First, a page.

Forty years ago, when I started teaching in 1972, it was not unreasonable for a teacher to require all students to sit still in class. WOW, have times changed. It is not only unreasonable to require that students sit still, it is impossible for some (like me). I was quite the fidgety one when I was in school and sometimes I am still in constant motion. It is impossible to sit still and be quiet for lengthy periods of time for boys especially, it can be torture.
Now research has shown us that motion can stimulate the brain for better learning and increase energy. We can use this to our advantage. Robert Marzano has written a few thoughts about this topic and I have included an excerpt below. I hope you find this useful!
Robert Marzano on Using Movement to Boost Learning and Attention
(Originally titled “A Moving Proposal”)
In this Educational Leadership article, author/consultant Robert Marzano says getting students moving increases engagement and learning:
• Movement that deepens understanding – Some ideas:
– Give one, get one: Students stand up, find a partner, compare notes on a topic, then sit down and record new learning.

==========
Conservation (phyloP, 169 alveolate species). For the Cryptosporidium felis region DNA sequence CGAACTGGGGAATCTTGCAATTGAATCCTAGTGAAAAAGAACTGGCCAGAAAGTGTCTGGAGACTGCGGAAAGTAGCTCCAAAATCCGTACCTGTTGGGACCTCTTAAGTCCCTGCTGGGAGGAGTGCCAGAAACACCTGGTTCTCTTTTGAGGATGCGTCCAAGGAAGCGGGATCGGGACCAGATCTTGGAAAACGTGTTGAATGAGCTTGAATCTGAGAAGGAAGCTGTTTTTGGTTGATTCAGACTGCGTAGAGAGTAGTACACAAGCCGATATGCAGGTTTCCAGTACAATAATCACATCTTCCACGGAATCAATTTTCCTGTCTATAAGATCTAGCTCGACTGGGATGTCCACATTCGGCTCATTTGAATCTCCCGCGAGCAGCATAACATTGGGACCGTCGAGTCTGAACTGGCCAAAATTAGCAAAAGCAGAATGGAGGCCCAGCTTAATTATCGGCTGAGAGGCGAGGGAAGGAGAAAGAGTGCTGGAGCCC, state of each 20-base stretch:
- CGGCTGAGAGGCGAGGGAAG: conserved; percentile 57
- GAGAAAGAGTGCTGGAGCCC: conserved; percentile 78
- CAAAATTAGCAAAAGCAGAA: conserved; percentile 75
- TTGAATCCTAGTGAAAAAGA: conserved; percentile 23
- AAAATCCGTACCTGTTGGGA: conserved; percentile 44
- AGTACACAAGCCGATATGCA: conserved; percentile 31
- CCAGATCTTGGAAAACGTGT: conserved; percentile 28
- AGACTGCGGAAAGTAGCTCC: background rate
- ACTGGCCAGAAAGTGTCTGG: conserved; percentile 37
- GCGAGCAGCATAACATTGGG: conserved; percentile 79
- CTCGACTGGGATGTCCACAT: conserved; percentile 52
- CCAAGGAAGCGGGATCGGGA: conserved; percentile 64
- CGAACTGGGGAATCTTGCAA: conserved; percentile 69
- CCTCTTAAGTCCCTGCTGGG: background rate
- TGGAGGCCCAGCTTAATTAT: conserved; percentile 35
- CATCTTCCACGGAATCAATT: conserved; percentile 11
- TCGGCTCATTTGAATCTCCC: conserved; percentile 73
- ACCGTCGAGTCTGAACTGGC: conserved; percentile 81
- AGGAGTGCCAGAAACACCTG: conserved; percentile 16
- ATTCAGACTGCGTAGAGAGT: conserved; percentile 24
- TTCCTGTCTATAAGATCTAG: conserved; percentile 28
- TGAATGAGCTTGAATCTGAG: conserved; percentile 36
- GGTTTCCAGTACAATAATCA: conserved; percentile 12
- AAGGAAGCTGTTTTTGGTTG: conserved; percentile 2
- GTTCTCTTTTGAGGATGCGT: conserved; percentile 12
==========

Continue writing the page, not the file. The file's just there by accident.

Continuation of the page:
– Voting with your feet: The teacher poses an A, B, C, D multiple-choice question and students go to the wall where the teacher has posted that letter and justify their answer.
– Corners activity: Students are divided into four groups and spend five minutes in each corner discussing a question posted there – for example, What characterizes civil disobedience? How can it advance democracy? Impede democracy? When have you used civil disobedience? A student recorder stays in each corner and writes ideas from each group, sharing them as each new group arrives. The recorders then present a summary to the whole class and students come up with generalizations.
– Drama: A math teacher might have students do brief sketches illustrating mean, median, and mode.
– Body representations: A math teacher might have students form a rectangle and a square.
• Movement that boosts energy – Sometimes standing up, stretching, or running in place can be used to energize students when their attention is waning and their brains need an oxygen boost.
“A Moving Proposal” by Robert Marzano in Educational Leadership, April 2012 (Vol. 69, #7, p. 88-89)